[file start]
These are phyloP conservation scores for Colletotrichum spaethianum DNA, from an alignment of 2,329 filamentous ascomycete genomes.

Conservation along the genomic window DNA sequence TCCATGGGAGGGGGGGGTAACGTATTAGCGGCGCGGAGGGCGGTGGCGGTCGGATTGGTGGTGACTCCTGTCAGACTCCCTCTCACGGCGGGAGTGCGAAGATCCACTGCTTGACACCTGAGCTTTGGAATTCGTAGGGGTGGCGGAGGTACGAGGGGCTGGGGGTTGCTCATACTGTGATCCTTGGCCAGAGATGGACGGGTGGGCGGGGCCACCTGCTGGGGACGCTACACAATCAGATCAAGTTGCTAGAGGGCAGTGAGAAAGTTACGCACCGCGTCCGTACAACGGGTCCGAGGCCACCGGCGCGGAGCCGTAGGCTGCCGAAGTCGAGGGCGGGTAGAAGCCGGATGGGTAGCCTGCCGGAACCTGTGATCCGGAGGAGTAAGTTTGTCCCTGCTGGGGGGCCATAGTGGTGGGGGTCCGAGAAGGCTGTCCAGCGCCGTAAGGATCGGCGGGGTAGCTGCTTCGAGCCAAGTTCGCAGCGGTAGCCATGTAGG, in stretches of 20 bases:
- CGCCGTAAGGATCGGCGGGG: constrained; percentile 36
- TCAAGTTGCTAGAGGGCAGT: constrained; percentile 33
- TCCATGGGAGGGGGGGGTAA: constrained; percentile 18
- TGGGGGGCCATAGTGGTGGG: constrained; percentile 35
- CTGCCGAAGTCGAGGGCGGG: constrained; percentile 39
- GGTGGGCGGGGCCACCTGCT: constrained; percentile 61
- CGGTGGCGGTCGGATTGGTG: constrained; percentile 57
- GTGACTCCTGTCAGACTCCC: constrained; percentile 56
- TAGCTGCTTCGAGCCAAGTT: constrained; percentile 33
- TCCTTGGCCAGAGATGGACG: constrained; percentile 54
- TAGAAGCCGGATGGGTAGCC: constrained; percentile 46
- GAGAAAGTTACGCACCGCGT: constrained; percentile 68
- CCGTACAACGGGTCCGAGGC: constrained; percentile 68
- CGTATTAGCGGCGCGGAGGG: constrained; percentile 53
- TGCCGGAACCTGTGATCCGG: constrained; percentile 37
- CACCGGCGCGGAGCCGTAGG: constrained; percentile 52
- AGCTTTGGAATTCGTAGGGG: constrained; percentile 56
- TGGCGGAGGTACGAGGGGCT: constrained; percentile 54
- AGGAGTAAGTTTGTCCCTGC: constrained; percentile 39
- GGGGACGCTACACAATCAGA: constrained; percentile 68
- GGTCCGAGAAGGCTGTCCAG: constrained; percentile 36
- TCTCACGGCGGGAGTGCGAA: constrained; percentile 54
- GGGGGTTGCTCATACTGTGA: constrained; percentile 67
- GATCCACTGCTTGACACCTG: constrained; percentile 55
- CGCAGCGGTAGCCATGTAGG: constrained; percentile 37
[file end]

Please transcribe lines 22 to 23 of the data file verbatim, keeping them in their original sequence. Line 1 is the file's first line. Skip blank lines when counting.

- GGGGACGCTACACAATCAGA: constrained; percentile 68
- GGTCCGAGAAGGCTGTCCAG: constrained; percentile 36